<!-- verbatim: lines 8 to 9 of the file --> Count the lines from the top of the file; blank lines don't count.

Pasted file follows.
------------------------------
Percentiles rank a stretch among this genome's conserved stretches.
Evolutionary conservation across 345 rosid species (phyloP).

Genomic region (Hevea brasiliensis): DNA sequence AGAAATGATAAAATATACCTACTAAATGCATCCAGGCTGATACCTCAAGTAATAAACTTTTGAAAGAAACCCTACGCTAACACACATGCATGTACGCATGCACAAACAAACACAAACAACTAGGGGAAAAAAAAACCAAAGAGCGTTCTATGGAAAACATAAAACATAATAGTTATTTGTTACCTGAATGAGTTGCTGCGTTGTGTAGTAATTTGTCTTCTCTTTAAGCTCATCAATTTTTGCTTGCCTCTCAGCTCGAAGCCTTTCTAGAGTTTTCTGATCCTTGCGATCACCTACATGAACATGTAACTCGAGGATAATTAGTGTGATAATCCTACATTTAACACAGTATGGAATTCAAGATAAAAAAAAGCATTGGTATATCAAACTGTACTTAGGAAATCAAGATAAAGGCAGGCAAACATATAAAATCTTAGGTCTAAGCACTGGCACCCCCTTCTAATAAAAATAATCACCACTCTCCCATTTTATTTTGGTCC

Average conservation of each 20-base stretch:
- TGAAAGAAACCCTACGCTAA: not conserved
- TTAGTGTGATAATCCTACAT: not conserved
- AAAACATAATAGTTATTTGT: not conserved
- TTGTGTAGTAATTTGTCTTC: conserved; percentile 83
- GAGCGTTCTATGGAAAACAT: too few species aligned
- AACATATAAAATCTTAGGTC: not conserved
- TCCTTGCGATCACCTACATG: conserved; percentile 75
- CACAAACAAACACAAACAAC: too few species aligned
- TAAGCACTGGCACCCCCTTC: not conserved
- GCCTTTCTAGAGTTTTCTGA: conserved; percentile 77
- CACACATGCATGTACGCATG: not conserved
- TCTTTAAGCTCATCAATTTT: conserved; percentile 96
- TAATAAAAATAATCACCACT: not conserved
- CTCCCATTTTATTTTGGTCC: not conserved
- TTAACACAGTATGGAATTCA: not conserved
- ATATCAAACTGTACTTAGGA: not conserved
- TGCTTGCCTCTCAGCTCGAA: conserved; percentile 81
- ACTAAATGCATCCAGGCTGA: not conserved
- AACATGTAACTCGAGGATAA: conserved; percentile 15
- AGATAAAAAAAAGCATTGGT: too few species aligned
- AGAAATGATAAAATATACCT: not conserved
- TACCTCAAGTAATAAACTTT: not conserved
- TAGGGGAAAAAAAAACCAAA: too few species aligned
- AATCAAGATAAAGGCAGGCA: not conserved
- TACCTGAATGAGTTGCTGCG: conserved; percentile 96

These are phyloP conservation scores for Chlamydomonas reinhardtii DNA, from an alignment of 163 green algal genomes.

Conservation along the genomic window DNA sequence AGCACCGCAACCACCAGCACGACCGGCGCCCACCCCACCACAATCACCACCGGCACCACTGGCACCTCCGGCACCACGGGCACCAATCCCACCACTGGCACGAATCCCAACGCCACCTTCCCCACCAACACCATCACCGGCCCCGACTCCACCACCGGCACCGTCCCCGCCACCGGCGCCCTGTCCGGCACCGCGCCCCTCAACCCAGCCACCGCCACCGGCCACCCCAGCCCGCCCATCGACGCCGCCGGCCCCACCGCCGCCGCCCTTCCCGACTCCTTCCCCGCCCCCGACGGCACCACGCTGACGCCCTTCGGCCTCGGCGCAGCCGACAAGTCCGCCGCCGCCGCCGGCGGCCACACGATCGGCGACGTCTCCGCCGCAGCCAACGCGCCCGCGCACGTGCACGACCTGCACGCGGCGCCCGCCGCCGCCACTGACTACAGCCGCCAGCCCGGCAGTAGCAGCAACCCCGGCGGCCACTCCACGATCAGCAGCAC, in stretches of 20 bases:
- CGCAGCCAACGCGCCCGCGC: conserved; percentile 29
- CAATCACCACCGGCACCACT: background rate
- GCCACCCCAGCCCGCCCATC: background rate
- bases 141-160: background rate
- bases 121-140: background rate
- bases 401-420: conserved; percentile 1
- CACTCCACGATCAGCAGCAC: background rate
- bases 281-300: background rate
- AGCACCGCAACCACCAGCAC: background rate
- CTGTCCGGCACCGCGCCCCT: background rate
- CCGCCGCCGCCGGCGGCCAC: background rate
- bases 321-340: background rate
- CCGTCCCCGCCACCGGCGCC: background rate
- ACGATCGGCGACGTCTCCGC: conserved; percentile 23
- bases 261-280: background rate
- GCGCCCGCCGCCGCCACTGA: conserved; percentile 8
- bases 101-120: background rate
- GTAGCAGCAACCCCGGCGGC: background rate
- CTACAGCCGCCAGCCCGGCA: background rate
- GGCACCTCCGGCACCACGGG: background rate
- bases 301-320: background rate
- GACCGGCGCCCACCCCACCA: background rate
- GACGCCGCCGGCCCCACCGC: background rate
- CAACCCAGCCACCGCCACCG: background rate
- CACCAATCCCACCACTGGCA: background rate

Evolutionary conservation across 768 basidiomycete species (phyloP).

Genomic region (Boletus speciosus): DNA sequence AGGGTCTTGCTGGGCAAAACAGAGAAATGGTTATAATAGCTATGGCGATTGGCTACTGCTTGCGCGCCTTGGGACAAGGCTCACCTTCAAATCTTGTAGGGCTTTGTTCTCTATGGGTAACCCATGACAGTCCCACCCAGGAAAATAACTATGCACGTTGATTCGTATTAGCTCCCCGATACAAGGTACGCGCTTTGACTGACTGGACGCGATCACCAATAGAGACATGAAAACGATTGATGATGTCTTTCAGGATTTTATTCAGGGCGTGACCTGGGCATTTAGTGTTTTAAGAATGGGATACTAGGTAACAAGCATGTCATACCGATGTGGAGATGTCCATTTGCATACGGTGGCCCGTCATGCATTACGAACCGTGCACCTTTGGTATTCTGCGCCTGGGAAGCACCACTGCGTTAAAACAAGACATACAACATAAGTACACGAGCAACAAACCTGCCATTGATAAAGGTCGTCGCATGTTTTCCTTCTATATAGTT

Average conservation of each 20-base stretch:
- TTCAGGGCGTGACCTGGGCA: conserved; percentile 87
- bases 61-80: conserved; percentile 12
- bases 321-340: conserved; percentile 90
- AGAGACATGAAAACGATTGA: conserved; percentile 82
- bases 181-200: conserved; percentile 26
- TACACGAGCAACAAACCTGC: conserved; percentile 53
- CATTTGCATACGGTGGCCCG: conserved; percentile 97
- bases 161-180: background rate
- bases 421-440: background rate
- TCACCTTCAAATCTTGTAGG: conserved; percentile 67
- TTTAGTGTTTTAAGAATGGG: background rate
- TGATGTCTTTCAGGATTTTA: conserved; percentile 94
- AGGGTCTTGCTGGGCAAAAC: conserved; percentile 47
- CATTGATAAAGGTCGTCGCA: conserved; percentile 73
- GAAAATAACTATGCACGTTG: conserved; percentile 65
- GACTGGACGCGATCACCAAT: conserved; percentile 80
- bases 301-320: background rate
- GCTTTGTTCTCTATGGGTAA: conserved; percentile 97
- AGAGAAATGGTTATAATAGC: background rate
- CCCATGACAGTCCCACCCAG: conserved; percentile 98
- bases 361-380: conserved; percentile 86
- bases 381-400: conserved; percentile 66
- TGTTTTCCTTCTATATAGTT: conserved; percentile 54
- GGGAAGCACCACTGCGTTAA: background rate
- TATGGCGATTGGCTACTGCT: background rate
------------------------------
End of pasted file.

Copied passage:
- TTGTGTAGTAATTTGTCTTC: conserved; percentile 83
- GAGCGTTCTATGGAAAACAT: too few species aligned